Statement by First Deputy Permanent Representative Dmitry Polyanskiy at the UN Security Council Meeting on United Nations Peacekeeping Operations
We thank you for organizing this meeting to discuss such a crucial issue as strengthening triangular cooperation between the UN Security Council, troop-contributing countries (TCCs) and the UN Secretariat regarding the UN peacekeeping activity.
We are thankful to Under-Secretary-General Jean Pierre Lacroix, Force Commander of MINUSMA Dennis Gyllensporre, and independent consultant of the International Institute for Peace Alexandra Novosseloff for their briefings and assessments they shared.
The relevance of triangular cooperation can hardly be overestimated. It is crucial for defining practical efficiency of the UN peacekeeping, because it brings together key stakeholders that have to do with goal setting, planning and organizing UN peacekeeping operations.
The Special Committee on Peacekeeping (C-34) is the key platform within the UN where this format of cooperation is implemented. The Special Committee is unique, because it is representative. It is in the Special Committee that Security Council member States and TCCs get together to develop shared approaches to parameters of peacekeeping activity and to have an interactive dialogue with the Secretariat on all urgent issues.
There is a vital precondition to ensure the required level of confidence between all the interested sides; it is transparency and practical compliance with all the consensus agreements that have been achieved in an inter-State format. Recommendations and conclusions developed by C-34 is what the Secretariat and peacekeeping missions on the ground should be guided by as they carry out their executive functions. This is fully applicable to concepts, manuals, guidelines and other documents developed by the Secretariat.
Therefore it is vital to stick to the ‘division of labor’ that exists within the UN system between the bodies that define the modalities of peacekeeping; besides it is crucial not to prevent the Special Committee from implementing its mandate, which is to consider general peacekeeping-related issues. Being a Charter body that is responsible for countering threats to international peace and security, the Security Council undoubtedly plays a leading role in articulating the mandates of UN peacekeeping missions in every given country.
We advocate practical implementation of conclusions contained in the C-34 report regarding promotion of triangular cooperation.
We are convinced that peacekeeping mandates and conceptual know-how of the Secretariat should correlate with the opinions of both TCCs and host countries. In the first place, this will provide for a correct interpretation of the existing tasks, avoid occasional ‘overload’ of mandates; and thus it will foster their efficacy.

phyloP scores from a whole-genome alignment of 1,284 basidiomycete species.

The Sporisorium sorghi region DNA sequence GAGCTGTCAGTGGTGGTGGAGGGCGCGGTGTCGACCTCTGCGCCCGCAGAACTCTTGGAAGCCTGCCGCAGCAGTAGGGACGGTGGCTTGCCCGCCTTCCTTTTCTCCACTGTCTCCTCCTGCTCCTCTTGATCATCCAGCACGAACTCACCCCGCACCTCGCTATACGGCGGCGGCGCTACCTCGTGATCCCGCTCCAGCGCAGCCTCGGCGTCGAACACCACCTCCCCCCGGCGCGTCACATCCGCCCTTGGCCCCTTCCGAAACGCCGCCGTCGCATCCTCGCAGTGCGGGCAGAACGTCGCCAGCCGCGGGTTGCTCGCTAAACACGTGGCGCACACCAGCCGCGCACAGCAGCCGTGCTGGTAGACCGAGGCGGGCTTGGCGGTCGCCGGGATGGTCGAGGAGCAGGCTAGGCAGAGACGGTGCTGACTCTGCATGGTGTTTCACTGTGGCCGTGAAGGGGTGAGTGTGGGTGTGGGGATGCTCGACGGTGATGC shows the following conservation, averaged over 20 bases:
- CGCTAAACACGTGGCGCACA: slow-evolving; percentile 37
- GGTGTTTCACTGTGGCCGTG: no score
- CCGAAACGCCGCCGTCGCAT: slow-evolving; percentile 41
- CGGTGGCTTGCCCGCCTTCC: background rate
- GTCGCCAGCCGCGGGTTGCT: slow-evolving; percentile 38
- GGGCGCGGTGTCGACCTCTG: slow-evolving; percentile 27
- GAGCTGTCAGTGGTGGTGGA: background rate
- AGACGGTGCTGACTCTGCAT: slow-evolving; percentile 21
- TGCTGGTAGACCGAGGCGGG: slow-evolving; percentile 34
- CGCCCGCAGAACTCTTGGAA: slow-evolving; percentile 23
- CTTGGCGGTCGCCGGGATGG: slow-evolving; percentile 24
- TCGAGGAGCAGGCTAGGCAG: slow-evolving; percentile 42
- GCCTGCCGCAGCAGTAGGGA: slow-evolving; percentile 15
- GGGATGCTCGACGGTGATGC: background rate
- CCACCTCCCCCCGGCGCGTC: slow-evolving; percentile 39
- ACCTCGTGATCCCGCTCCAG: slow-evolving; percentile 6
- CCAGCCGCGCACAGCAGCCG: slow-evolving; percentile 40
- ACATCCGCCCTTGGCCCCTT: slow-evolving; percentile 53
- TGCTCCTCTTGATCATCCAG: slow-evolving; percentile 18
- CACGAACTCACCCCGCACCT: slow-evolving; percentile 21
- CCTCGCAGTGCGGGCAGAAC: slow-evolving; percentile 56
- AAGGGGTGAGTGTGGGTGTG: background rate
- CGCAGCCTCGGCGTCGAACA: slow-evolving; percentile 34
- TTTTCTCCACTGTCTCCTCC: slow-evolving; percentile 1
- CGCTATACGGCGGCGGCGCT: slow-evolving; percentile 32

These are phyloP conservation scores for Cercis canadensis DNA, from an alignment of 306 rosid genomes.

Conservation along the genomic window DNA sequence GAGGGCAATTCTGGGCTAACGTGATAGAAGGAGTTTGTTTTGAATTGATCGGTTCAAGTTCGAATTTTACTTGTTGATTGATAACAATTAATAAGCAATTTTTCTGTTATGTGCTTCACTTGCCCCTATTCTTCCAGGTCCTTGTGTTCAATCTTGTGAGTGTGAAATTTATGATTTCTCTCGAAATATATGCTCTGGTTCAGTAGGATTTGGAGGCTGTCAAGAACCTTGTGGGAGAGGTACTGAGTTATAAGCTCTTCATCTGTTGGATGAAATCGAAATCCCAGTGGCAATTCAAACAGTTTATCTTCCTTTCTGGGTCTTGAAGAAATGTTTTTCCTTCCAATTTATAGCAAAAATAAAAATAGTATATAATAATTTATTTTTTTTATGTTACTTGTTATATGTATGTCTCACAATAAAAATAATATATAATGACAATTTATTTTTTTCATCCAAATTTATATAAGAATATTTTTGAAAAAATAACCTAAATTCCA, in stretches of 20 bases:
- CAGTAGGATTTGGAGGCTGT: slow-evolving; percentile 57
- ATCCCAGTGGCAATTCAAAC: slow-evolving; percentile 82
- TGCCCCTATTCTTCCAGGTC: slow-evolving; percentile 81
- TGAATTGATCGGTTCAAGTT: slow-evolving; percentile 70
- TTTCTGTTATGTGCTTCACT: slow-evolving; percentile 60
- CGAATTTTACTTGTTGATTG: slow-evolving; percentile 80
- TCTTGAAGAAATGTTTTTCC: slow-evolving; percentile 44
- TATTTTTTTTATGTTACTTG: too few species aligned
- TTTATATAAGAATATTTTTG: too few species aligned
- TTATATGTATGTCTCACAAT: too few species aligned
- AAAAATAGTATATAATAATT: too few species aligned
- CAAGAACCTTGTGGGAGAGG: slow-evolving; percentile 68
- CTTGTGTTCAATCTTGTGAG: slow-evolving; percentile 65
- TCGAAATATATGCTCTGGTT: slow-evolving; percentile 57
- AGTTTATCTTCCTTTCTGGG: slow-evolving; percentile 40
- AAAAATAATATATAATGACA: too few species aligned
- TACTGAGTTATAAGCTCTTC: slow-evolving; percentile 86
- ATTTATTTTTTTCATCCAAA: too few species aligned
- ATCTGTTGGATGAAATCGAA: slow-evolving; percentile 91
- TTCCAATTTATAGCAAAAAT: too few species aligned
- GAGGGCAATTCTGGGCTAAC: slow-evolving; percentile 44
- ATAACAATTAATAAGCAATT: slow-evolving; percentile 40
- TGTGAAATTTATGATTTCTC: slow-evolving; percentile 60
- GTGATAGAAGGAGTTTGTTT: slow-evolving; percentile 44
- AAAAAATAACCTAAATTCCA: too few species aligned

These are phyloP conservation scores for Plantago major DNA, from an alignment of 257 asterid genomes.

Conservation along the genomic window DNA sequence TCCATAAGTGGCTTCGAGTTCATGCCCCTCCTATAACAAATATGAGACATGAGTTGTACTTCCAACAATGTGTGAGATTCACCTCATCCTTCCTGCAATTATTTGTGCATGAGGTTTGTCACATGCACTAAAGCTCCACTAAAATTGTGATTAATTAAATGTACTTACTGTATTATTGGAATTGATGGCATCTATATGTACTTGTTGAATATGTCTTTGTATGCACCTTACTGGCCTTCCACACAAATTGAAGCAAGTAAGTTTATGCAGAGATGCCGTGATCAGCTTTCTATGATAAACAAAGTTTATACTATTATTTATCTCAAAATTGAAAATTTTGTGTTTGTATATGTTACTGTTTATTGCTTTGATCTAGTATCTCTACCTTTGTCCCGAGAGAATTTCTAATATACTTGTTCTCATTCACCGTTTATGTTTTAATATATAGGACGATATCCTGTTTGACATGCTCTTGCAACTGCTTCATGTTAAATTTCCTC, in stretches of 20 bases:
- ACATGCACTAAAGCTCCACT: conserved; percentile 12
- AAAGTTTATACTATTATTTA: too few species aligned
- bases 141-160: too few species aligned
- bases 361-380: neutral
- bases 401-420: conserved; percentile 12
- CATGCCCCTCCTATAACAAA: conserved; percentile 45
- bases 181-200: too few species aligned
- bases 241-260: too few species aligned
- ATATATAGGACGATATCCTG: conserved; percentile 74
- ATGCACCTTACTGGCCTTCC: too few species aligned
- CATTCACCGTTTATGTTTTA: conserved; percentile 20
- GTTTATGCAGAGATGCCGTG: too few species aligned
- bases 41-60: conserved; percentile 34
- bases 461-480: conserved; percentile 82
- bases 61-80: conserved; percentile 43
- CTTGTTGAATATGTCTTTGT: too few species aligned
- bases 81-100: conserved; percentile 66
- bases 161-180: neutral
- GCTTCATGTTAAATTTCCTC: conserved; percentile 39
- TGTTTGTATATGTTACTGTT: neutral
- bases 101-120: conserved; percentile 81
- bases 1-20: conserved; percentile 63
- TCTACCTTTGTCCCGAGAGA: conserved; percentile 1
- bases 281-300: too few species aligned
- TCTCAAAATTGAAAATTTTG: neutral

In this context, we see opportunities to enhance efficiency of the triangular cooperation by involving host countries, who bear the main responsibility for protection of the civil population, implementation of political process, elimination of root causes for crises, and post-conflict recovery.
We know from the practice that countries where the mission and the state actively cooperate are the ones that develop best prerequisites for effective accomplishment of the existing tasks.
Troop contributors also play a pivotal role in ensuring efficiency of UN peacekeeping, because it is the TCCs who deploy Blue Helmets who are supposed to perform tasks outlined by the Security Council. There is little doubt that their opinion and relevant information from the ground that they provide play a significant role, whereas expertise they accumulate is useful for preserving ‘institutional memory’ in the UN system, and for drawing lessons for the future. In this regard, we confirm the high value of meetings of the Security Council with TCCs prior to extending the peacekeeping mandates.
We would also like to highlight that the potential of the Military Staff Committee remains underestimated. According to Article 47 of the UN Charter, the Committee “shall be responsible under the Security Council” and should “advise and assist the Security Council on all questions relating to the Security Council’s military requirements”.
We believe it reasonable to study more carefully the ways of engaging analytical capabilities and practical assistance of the Military Staff Committee.
In particular, what deems useful is the positive practice of country visits to UN missions with subsequent reporting of recommendations to the Security Council; and also that of inviting military experts of non-permanent members of the Security Council to the sessions of the Committee.
What is also important is the acknowledgement of the authorities of the Military Staff Committee; the Secretariat should provide the required assistance to the Committee’s activities to promote peacekeeping and security.